This webinar will be a valuable source of information for anyone involved along the beef supply chain, including producers, agents and saleyards personnel, transport operators, lotfeeders, vets and processors, to help them meet their responsibilities under the standards.

Experts participating in the webinar will include:

  • Veterinarian Dr Rob Barwell, Animal Health Australia
  • Livestock Biosecurity Network’s Rachel O’Brien (On-the-ground perspective)
  • John Lethbridge, Lethbridge Livestock Transport (Transporters’ and producers’ perspective)
  • Ross McCarthy, Dubbo Regional Livestock Market (Saleyard/feedlot perspective)
  • Cattle Council of Australia board-member Peter Hall.

The webinar session will allow ample time for questions from producers and other stakeholders taking part. Details about posting of questions will be explained during the introduction.

Beef Central’s Jon Condon will moderate the session.

 Fit to load webinar:

Date: Friday, June 15

Time: 12.30 pm AEST (QLD, NSW, VIC, TAS time), 10.30 am (WA), and Noon (SA, NT).

Webinar location: Via your computer in the comfort of your home or office; or if on the go, using your mobile device.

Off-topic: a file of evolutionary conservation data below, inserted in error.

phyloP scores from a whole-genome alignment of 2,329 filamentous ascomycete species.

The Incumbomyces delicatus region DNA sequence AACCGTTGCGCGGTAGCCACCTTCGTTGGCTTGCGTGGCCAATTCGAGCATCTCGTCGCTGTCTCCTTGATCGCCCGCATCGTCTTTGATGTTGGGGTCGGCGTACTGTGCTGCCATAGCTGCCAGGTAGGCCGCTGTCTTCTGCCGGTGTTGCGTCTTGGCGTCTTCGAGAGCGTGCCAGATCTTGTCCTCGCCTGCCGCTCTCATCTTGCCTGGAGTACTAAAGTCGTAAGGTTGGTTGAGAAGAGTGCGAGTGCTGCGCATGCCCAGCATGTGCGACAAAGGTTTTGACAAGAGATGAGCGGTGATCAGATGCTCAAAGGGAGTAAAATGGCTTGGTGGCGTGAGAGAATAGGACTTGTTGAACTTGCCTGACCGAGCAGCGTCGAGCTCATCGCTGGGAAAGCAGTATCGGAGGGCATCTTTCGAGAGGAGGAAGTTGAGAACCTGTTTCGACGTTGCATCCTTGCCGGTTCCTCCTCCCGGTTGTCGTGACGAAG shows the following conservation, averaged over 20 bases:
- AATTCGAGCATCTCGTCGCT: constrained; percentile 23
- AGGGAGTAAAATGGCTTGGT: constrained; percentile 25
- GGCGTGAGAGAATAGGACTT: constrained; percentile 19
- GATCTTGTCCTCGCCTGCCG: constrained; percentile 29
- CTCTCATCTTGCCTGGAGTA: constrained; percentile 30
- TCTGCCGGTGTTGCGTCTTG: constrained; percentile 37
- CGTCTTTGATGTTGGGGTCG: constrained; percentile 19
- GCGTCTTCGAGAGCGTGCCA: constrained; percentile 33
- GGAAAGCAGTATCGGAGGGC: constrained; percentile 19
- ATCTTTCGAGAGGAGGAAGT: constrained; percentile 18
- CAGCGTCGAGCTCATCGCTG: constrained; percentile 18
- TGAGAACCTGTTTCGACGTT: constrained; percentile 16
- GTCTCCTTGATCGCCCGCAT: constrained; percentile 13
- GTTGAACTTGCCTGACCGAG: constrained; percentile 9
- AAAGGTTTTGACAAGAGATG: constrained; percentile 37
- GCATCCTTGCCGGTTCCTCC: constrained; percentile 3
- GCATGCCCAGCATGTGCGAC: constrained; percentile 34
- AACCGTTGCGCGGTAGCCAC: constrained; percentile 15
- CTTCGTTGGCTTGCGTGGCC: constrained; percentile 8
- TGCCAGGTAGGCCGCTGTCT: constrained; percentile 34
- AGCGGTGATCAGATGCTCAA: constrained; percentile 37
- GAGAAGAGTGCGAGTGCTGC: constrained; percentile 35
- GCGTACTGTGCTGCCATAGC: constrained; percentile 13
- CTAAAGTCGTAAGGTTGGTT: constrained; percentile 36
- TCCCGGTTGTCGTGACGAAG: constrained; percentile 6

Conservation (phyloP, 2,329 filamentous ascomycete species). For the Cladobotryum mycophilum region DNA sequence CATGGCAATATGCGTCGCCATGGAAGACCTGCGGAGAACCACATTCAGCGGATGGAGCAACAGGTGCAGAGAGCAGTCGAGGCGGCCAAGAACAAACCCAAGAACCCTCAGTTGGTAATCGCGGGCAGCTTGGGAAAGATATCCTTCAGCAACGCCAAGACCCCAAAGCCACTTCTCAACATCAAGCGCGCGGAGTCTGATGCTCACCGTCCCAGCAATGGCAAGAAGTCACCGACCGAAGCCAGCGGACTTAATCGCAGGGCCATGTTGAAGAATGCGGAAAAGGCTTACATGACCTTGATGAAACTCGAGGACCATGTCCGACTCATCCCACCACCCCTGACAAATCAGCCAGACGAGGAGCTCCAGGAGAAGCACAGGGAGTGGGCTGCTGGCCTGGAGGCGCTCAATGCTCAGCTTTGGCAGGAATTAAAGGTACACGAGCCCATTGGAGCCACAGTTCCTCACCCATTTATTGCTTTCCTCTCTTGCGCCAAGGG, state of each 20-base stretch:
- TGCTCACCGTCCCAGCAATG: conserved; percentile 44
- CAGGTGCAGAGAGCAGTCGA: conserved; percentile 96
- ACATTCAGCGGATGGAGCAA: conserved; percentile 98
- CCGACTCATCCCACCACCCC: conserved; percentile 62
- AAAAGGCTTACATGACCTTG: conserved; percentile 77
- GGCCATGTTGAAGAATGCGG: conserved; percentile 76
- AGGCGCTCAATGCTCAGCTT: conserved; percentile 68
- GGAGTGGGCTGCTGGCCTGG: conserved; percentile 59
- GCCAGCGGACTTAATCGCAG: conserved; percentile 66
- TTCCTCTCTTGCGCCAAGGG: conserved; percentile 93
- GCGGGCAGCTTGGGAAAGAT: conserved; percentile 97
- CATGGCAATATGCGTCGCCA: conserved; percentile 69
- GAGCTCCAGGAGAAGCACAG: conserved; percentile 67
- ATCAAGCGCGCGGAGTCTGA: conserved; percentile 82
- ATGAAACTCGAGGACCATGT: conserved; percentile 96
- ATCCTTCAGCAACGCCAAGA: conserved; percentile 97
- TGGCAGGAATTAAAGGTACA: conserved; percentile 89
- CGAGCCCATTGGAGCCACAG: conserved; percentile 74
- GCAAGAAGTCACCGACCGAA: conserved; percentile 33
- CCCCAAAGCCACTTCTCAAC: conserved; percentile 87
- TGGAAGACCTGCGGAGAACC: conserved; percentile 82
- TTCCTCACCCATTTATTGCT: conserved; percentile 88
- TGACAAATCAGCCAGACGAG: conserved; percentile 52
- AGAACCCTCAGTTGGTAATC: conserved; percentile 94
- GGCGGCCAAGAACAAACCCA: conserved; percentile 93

Registration: Click this link to register to participate in the webinar; or copy and paste this link into your web browser:

Registrants will receive an email providing log-in details for the event (if you don’t receive an automated email response within a few minutes, check your junk email folder), as well as a reminder the day before, and an hour before it is held.

It’s best to join 5 minutes early on the day of the webinar. You can interact with speakers by typing questions in the Q&A panel provided, or by raising your electronic hand.

The session will be recorded and a weblink will be sent afterwards to all those who register. So if you can’t attend on the day, you will still be able to view the recorded webinar later.

Further information:

  • Read more about the Australian Animal Welfare Standards and Guidelines for cattle, sheep, goats and horses here
  • Is it fit to load? More information here